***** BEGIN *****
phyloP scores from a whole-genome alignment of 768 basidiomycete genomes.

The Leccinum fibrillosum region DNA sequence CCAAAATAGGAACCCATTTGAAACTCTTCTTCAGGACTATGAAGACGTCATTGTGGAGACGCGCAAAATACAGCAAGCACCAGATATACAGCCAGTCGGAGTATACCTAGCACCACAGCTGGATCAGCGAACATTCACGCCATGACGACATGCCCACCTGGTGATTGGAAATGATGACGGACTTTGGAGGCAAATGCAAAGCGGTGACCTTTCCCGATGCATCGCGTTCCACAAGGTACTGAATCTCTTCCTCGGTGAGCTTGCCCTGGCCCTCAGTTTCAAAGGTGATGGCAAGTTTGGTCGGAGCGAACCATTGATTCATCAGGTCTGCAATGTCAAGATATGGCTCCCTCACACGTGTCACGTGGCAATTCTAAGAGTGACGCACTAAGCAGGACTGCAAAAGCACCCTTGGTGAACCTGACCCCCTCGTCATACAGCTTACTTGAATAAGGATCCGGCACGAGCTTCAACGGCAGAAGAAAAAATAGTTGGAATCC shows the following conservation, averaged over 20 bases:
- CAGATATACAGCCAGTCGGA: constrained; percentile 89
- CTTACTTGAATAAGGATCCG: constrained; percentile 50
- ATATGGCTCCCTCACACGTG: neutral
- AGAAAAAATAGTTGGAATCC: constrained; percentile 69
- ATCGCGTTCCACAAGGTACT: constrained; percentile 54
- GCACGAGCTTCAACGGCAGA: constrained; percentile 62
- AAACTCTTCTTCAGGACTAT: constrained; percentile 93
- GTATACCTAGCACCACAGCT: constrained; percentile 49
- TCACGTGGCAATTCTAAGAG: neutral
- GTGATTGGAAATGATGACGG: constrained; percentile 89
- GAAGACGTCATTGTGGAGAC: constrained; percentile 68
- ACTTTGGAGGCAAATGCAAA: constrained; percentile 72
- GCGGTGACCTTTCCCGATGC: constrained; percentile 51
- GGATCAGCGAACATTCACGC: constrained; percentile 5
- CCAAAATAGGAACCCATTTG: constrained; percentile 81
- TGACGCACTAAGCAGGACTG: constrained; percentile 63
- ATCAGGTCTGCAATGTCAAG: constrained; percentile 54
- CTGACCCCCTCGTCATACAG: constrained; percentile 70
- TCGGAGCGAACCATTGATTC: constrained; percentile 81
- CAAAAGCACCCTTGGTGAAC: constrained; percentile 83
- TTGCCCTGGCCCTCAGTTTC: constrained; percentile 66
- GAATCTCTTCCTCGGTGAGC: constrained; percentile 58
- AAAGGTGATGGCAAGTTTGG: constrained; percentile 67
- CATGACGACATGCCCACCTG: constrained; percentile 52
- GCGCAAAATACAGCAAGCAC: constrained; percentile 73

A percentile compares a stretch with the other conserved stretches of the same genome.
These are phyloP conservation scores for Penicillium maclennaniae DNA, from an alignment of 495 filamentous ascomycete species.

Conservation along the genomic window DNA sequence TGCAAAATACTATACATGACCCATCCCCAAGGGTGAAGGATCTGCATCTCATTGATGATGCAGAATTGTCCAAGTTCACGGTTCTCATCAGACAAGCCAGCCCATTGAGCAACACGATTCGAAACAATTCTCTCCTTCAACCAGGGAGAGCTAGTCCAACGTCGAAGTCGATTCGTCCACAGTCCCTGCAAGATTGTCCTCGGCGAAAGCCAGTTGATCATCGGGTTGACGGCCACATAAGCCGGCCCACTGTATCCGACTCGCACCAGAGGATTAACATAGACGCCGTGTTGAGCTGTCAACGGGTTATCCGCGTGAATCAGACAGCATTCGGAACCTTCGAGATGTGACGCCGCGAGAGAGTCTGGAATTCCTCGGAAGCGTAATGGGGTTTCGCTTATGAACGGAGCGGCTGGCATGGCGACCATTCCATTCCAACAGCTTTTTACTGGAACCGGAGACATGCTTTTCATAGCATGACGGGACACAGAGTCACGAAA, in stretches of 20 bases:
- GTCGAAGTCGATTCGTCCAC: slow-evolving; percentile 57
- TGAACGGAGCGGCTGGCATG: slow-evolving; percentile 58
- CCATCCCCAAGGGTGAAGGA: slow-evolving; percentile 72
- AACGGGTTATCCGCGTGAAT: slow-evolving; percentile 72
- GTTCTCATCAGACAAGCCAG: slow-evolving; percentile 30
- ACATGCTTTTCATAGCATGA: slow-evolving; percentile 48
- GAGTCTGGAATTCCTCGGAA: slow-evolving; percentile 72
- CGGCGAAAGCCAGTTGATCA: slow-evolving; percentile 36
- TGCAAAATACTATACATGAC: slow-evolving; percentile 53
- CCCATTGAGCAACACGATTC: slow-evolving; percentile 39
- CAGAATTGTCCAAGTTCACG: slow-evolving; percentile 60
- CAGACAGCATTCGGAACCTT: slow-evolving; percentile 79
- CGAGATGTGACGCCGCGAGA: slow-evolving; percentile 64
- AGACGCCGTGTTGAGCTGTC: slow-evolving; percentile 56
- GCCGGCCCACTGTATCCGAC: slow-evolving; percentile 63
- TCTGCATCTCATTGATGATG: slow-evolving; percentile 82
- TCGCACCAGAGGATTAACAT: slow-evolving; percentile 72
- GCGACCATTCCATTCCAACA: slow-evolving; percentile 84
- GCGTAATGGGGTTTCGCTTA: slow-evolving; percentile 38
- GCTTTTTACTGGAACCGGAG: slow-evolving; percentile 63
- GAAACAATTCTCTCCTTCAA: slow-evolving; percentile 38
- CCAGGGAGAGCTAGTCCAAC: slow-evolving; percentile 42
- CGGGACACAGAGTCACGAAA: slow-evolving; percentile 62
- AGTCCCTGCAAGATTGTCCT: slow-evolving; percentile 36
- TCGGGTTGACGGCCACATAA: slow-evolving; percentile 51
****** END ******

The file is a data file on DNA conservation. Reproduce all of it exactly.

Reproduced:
phyloP scores from a whole-genome alignment of 768 basidiomycete genomes.

The Leccinum fibrillosum region DNA sequence CCAAAATAGGAACCCATTTGAAACTCTTCTTCAGGACTATGAAGACGTCATTGTGGAGACGCGCAAAATACAGCAAGCACCAGATATACAGCCAGTCGGAGTATACCTAGCACCACAGCTGGATCAGCGAACATTCACGCCATGACGACATGCCCACCTGGTGATTGGAAATGATGACGGACTTTGGAGGCAAATGCAAAGCGGTGACCTTTCCCGATGCATCGCGTTCCACAAGGTACTGAATCTCTTCCTCGGTGAGCTTGCCCTGGCCCTCAGTTTCAAAGGTGATGGCAAGTTTGGTCGGAGCGAACCATTGATTCATCAGGTCTGCAATGTCAAGATATGGCTCCCTCACACGTGTCACGTGGCAATTCTAAGAGTGACGCACTAAGCAGGACTGCAAAAGCACCCTTGGTGAACCTGACCCCCTCGTCATACAGCTTACTTGAATAAGGATCCGGCACGAGCTTCAACGGCAGAAGAAAAAATAGTTGGAATCC shows the following conservation, averaged over 20 bases:
- CAGATATACAGCCAGTCGGA: constrained; percentile 89
- CTTACTTGAATAAGGATCCG: constrained; percentile 50
- ATATGGCTCCCTCACACGTG: neutral
- AGAAAAAATAGTTGGAATCC: constrained; percentile 69
- ATCGCGTTCCACAAGGTACT: constrained; percentile 54
- GCACGAGCTTCAACGGCAGA: constrained; percentile 62
- AAACTCTTCTTCAGGACTAT: constrained; percentile 93
- GTATACCTAGCACCACAGCT: constrained; percentile 49
- TCACGTGGCAATTCTAAGAG: neutral
- GTGATTGGAAATGATGACGG: constrained; percentile 89
- GAAGACGTCATTGTGGAGAC: constrained; percentile 68
- ACTTTGGAGGCAAATGCAAA: constrained; percentile 72
- GCGGTGACCTTTCCCGATGC: constrained; percentile 51
- GGATCAGCGAACATTCACGC: constrained; percentile 5
- CCAAAATAGGAACCCATTTG: constrained; percentile 81
- TGACGCACTAAGCAGGACTG: constrained; percentile 63
- ATCAGGTCTGCAATGTCAAG: constrained; percentile 54
- CTGACCCCCTCGTCATACAG: constrained; percentile 70
- TCGGAGCGAACCATTGATTC: constrained; percentile 81
- CAAAAGCACCCTTGGTGAAC: constrained; percentile 83
- TTGCCCTGGCCCTCAGTTTC: constrained; percentile 66
- GAATCTCTTCCTCGGTGAGC: constrained; percentile 58
- AAAGGTGATGGCAAGTTTGG: constrained; percentile 67
- CATGACGACATGCCCACCTG: constrained; percentile 52
- GCGCAAAATACAGCAAGCAC: constrained; percentile 73

A percentile compares a stretch with the other conserved stretches of the same genome.
These are phyloP conservation scores for Penicillium maclennaniae DNA, from an alignment of 495 filamentous ascomycete species.

Conservation along the genomic window DNA sequence TGCAAAATACTATACATGACCCATCCCCAAGGGTGAAGGATCTGCATCTCATTGATGATGCAGAATTGTCCAAGTTCACGGTTCTCATCAGACAAGCCAGCCCATTGAGCAACACGATTCGAAACAATTCTCTCCTTCAACCAGGGAGAGCTAGTCCAACGTCGAAGTCGATTCGTCCACAGTCCCTGCAAGATTGTCCTCGGCGAAAGCCAGTTGATCATCGGGTTGACGGCCACATAAGCCGGCCCACTGTATCCGACTCGCACCAGAGGATTAACATAGACGCCGTGTTGAGCTGTCAACGGGTTATCCGCGTGAATCAGACAGCATTCGGAACCTTCGAGATGTGACGCCGCGAGAGAGTCTGGAATTCCTCGGAAGCGTAATGGGGTTTCGCTTATGAACGGAGCGGCTGGCATGGCGACCATTCCATTCCAACAGCTTTTTACTGGAACCGGAGACATGCTTTTCATAGCATGACGGGACACAGAGTCACGAAA, in stretches of 20 bases:
- GTCGAAGTCGATTCGTCCAC: slow-evolving; percentile 57
- TGAACGGAGCGGCTGGCATG: slow-evolving; percentile 58
- CCATCCCCAAGGGTGAAGGA: slow-evolving; percentile 72
- AACGGGTTATCCGCGTGAAT: slow-evolving; percentile 72
- GTTCTCATCAGACAAGCCAG: slow-evolving; percentile 30
- ACATGCTTTTCATAGCATGA: slow-evolving; percentile 48
- GAGTCTGGAATTCCTCGGAA: slow-evolving; percentile 72
- CGGCGAAAGCCAGTTGATCA: slow-evolving; percentile 36
- TGCAAAATACTATACATGAC: slow-evolving; percentile 53
- CCCATTGAGCAACACGATTC: slow-evolving; percentile 39
- CAGAATTGTCCAAGTTCACG: slow-evolving; percentile 60
- CAGACAGCATTCGGAACCTT: slow-evolving; percentile 79
- CGAGATGTGACGCCGCGAGA: slow-evolving; percentile 64
- AGACGCCGTGTTGAGCTGTC: slow-evolving; percentile 56
- GCCGGCCCACTGTATCCGAC: slow-evolving; percentile 63
- TCTGCATCTCATTGATGATG: slow-evolving; percentile 82
- TCGCACCAGAGGATTAACAT: slow-evolving; percentile 72
- GCGACCATTCCATTCCAACA: slow-evolving; percentile 84
- GCGTAATGGGGTTTCGCTTA: slow-evolving; percentile 38
- GCTTTTTACTGGAACCGGAG: slow-evolving; percentile 63
- GAAACAATTCTCTCCTTCAA: slow-evolving; percentile 38
- CCAGGGAGAGCTAGTCCAAC: slow-evolving; percentile 42
- CGGGACACAGAGTCACGAAA: slow-evolving; percentile 62
- AGTCCCTGCAAGATTGTCCT: slow-evolving; percentile 36
- TCGGGTTGACGGCCACATAA: slow-evolving; percentile 51